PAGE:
In a way, it was exciting to see how much room there was for using the game’s systems in ways we didn’t expect. We didn’t want to restrict that freedom too much, but we obviously had to do something – playing on public servers had turned into an exercise in frustration. To combat the griefer situation, our key focus with the first major content update, “Saints and Sinners”, was to improve the game’s server moderation and anti-griefing tools (Fun fact: Chad Husk designed the new karma system somewhere over Greenland, a can of expensive Icelandic beer in hand, on his way to GDC in San Francisco).

Another thing that we in hindsight might have done better for the Steam release was server hosting. In the very first Steam versions, hosts had to manually forward ports on their router to play with others, which was extremely inconvenient and prevented some players from hosting servers at all. Getting this fixed was a very good day for us.

Moving up a new gear

Despite its eventful early days (or perhaps because of them), the game was quickly improved in every department, thanks to a very busy update schedule. This allowed our sales numbers to grow, and in late 2019 and early 2020 we were able to boost the capabilities of our team with some new developers. With more manpower, we knew that we could reach even higher than we originally dreamed, and armed with tons of ideas in our backlog, we set about improving and expanding the game even further. This led to an interesting challenge: prioritizing new features schedule-wise, while listening carefully to the ideas and wishes our community provided us with. Along the way, our plans also evolved a few times, which is quite normal particularly when working with a game as complex and diverse as this, with a custom engine no less.

In early 2020 we expanded our community testing routine and started to release unstable early versions of each new update to a larger tester group. This helped us to involve our community even more, as anyone interested was able to test development builds, finding bugs and making direct suggestions and other contributions to updates. This turned out to be a really good decision. We’ve been able to increase the quality of our updates a lot because of this, and we owe big thanks to everyone who contributes to the game this way.

With the release of the “Silky Smooth” update, we’d managed to iron out a large portion of the known existing issues in the game. This finally allowed us to focus more fully on pushing out new features in a rapid schedule. 2020 in general was a really big year for us, and for Baro, introducing such features as wrecks, explorable outposts, pets, plants, and a total environment overhaul. The year boasted no fewer than five large updates.

A lot of updates since the beginning of last year!

The results of the work we did last year were huge, but in working so fast, we were also accumulating creative and technical debt. “We’ll have to aim for minimum viable first and expand this later…” was something heard often during this time.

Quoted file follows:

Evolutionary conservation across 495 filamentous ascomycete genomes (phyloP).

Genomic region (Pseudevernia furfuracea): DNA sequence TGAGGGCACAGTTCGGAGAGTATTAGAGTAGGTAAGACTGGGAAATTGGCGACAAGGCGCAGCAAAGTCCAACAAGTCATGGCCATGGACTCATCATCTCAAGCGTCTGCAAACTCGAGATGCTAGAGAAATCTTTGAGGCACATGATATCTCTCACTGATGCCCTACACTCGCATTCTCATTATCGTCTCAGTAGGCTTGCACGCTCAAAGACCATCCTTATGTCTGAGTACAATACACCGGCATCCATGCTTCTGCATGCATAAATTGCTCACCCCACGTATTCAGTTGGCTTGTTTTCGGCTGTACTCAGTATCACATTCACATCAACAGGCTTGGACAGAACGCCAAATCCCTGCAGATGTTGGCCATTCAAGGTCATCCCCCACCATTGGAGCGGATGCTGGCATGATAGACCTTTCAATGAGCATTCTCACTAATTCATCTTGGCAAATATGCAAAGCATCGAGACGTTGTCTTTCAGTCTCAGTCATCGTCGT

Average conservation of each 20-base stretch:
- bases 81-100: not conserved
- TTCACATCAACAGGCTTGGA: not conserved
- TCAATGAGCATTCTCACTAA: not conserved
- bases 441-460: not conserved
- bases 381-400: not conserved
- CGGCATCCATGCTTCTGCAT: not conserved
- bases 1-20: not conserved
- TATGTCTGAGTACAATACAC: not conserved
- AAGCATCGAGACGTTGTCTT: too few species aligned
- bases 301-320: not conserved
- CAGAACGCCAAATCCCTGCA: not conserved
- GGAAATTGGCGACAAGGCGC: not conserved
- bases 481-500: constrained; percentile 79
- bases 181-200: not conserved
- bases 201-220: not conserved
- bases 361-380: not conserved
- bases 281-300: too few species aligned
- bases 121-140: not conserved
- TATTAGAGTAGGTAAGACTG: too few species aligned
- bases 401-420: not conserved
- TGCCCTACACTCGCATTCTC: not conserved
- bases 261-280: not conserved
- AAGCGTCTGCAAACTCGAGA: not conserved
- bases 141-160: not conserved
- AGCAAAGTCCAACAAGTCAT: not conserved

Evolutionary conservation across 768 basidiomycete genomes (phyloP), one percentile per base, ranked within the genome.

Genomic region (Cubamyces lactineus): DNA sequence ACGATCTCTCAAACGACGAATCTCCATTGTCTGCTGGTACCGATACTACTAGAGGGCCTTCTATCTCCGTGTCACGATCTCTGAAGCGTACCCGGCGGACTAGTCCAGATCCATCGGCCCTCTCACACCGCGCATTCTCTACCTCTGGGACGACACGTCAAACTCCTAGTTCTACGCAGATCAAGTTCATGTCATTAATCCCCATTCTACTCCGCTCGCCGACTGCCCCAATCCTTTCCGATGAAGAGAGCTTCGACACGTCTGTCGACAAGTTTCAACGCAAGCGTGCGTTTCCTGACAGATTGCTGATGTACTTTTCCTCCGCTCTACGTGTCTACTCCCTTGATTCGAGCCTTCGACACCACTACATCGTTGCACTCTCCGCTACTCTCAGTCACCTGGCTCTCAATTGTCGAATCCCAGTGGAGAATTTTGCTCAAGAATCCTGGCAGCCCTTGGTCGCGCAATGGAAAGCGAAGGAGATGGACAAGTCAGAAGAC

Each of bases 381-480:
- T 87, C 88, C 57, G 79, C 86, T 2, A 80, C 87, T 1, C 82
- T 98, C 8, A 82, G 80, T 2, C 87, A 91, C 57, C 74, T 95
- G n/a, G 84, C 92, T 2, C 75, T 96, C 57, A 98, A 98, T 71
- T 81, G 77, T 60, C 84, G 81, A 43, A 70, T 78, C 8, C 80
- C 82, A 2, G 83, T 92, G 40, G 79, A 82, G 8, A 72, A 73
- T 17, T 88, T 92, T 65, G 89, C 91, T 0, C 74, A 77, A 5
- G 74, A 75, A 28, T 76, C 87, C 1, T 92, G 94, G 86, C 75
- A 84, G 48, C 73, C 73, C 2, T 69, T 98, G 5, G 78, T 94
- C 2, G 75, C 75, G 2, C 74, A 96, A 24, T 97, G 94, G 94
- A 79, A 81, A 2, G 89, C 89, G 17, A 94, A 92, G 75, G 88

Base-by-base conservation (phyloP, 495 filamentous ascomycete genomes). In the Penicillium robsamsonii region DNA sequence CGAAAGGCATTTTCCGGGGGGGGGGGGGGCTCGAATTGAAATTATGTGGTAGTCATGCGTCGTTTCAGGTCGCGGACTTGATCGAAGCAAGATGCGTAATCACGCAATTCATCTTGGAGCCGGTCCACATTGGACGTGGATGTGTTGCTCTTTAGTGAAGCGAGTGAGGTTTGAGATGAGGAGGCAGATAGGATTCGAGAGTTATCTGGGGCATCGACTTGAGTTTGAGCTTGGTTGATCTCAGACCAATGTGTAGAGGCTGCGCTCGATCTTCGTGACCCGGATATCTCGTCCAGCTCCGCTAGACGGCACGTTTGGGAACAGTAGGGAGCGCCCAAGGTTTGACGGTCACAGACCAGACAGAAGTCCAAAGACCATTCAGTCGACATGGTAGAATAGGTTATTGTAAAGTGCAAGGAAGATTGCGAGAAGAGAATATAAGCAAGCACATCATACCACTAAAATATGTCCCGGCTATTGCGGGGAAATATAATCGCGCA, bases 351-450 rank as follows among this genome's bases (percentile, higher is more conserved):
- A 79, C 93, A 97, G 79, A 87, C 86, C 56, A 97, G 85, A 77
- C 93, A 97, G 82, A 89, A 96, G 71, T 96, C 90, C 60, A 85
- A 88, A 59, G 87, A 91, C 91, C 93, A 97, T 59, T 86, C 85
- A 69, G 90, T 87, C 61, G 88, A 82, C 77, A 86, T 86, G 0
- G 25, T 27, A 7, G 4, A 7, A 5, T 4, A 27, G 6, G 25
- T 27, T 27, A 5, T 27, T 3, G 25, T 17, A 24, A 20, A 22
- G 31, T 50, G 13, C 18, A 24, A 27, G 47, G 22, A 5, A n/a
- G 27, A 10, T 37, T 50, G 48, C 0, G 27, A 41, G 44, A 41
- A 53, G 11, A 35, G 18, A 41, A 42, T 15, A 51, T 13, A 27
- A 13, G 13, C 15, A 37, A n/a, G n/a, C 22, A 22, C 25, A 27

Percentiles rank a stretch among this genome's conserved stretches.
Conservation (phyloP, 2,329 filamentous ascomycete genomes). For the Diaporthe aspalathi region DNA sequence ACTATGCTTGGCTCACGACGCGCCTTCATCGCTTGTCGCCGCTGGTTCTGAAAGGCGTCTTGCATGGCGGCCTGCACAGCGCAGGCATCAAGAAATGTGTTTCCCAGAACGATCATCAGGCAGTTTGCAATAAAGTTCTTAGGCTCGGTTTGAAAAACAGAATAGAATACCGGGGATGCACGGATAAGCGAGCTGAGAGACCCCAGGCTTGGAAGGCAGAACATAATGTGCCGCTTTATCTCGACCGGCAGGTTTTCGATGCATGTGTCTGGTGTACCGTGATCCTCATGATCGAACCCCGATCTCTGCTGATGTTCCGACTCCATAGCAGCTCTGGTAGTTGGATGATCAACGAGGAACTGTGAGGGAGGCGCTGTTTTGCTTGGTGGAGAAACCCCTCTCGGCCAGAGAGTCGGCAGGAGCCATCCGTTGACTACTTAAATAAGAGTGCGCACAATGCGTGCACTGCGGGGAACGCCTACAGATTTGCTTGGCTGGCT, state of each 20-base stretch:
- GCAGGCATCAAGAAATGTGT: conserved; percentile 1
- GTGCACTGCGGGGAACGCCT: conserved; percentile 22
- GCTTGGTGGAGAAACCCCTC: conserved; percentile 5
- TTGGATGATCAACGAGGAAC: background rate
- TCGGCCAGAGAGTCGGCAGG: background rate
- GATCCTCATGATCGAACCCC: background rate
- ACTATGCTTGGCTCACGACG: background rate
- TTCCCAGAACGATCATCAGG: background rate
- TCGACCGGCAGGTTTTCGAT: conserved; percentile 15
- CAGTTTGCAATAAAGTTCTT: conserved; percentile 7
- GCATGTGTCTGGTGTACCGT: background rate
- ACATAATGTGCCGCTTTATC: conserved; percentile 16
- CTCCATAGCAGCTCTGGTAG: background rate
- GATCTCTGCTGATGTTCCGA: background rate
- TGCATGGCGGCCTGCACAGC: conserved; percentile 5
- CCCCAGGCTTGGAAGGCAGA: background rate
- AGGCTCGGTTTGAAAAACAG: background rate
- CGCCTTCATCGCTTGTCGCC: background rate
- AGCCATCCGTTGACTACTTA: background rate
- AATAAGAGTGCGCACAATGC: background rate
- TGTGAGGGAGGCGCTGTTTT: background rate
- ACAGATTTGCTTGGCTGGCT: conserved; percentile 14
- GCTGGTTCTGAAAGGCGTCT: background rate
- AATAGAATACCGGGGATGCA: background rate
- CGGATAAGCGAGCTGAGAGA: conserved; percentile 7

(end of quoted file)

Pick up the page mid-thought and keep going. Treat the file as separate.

This year, we’ve continued building onto the game, with a new focus on quality of features over quantity… and we’ve made two large releases already, with a third update around the corner, so the pace hasn’t slowed down a lot. There’s always more work to do, but looking at the Steam reviews hovering between “very positive” and “overwhelmingly positive” and the feedback we’re getting from the community, we feel like we might be going in the right direction!

Early access in numbers

Since Barotrauma hit early access on June 5, 2019, we’ve deployed twelve large updates and countless smaller patches, which together have added almost thirty new creatures of various kinds, as many new missions, half a dozen new submarines and two new dungeon types, as well as introduced explorable underwater outposts and overhauled the entire campaign game mode, almost all in-game visuals and the whole user interface. That’s a mouthful, and it was just the highlights.

In our previous anniversary post, we went through some of the numbers that show how much had happened at that point after the Steam launch. We decided to do that again.

  • 18 updates and patches, that is 40 altogether from the start of EA
  • 29,180 commits in the 2nd year
  • 4,773 tickets closed in our issue tracker
  • Over 9000 new reviews
  • Over 800,000 copies sold
  • Almost 10,000 new Discord members

These numbers are difficult for us to believe. Thank you for being a part of our journey and helping the game get this far!

What’s next?

Barotrauma is getting another content update in a couple of weeks. It will feature a new upgrade system for submarines, an overhaul of in-game events that drive the game’s story, brand new missions, and improvements to the single player game mode – more about all that a little later.

Excitingly, with the next few content updates, we’re getting close to being feature-complete. That doesn’t mean we’re out of new features to add, but we can begin to focus more on polishing everything… before we move out of Early Access. We don’t want to give precise release dates this early in advance, but we’re hopeful around this time next year we might be looking at the full release of Barotrauma. That’s a nice feeling, fit for our second Steam birthday.